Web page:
Global Security and Intelligence Studies: Making an Impact

Aiming for a career in federal law enforcement, Global Security and Intelligence Studies student Tamhas Morgan is starting out locally.

Tahmas Morgan in the “cyber gym” on the Prescott Campus. (Photo: Embry-Riddle / Connor Mcshane)
Tahmas Morgan in the “cyber gym” on the Prescott Campus. (Photo: Embry-Riddle / Connor Mcshane)

When Tamhas Morgan (‘24) decided to attend Embry-Riddle Aeronautical University and major in Global Security and Intelligence Studies (GSIS), he did so with his ideal career path at the forefront of his mind.

“I chose Embry-Riddle because there is no degree program like the GSIS program,” Morgan shared. “It’s pretty unique in its field and really prepares you.”

Aiming for Impact

Morgan, who is currently a junior on the Prescott Campus, has always wanted to end up in a field where he could help people. Majoring in GSIS has given him an excellent foundation to do just that, with coursework focused on real-world emergency response systems, international and domestic crises, global politics and more.

Morgan cites Terrorism and U.S. Foreign Policy as one course that particularly holds his interest.

“We get to learn about all these different terrorist groups. We learn why they do the things they do, why they commit the acts they do,” Morgan said. “It’s something I’ve always been interested in and wanted to do research in.”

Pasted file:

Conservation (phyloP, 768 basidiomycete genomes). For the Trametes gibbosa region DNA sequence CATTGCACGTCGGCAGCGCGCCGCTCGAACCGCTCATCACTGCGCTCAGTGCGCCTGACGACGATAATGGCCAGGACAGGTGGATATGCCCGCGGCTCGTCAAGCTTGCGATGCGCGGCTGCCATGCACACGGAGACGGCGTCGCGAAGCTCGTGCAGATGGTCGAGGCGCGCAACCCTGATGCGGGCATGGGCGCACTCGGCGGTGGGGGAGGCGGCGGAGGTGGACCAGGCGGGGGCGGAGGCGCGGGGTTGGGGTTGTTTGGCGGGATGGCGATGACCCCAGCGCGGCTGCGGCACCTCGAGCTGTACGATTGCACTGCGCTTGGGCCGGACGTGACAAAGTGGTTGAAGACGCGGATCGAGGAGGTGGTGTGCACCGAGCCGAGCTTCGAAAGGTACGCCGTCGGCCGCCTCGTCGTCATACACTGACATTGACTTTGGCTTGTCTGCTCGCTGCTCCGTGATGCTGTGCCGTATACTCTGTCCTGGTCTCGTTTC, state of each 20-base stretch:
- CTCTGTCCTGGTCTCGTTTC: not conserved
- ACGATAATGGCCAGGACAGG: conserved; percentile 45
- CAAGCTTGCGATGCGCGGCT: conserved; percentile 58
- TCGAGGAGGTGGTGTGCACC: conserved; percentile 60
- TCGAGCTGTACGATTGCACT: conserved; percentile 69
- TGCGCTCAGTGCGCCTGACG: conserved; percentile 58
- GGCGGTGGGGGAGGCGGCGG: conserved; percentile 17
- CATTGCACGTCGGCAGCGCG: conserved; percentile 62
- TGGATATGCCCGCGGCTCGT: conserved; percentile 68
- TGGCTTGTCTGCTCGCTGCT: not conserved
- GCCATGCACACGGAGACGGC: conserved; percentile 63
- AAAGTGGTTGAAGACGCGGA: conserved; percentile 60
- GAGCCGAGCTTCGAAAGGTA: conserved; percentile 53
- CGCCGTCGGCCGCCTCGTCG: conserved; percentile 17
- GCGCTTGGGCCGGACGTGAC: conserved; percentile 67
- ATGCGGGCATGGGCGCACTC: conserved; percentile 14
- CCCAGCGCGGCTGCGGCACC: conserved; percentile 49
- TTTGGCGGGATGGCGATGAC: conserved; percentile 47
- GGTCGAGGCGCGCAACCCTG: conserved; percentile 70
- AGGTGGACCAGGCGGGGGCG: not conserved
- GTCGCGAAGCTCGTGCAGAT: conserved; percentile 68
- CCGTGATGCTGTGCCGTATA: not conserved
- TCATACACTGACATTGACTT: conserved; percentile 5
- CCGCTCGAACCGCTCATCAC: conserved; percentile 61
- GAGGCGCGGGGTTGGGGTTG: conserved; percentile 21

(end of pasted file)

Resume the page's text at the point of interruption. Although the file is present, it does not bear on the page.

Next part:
Morgan interacts daily with professors and mentors who have experience working in the field. He shared that getting to hear the impact they’ve had on people’s lives is “really inspiring” and motivates him to continue his own journey.

“I want to be able to have that impact on someone,” he remarked.

Sheriff’s Office Internship

To coincide with his major, Morgan has been interning at the sheriff's office local to the Prescott Campus, an opportunity that came about through Morgan’s own ability to take initiative.

“Last year, I was writing to anyone who would listen at police departments, trying to find a summer internship. It ended up that I emailed the Yavapai County Sheriff’s Office,” Morgan recalled, continuing, “They said, ‘Hey, we’ve got an internship about to open up...’ So, I talked to them and applied for it. I rode along with them that next week, which was awesome.”

In his internship since, he has had more opportunities to ride along with active-duty officers and regularly works on sorting through cold cases, searching for duplicates and any evidence that may need to be retested.

The internship, which typically lasts somewhere from a semester to one year, has turned into a larger opportunity for Morgan. He was asked to stay for the remainder of his education until his graduation in 2024.

Finding Purpose in Global Security and Intelligence Studies

Morgan shared his own advice for prospective students considering Global Security and Intelligence Studies.

“Find something that you love in the field. The thing that is beautiful about this program is you have so many options to choose from... There are so many different avenues that you can take within this,” he shared. “When you find something you really love and you want to do it as a career, you’ll put in the time and the research and it’ll pay off for you in the end.”

Majoring in Global Security and Intelligence Studies gives Tamhas Morgan a foundation in emergency response, international and domestic crises, and global politics.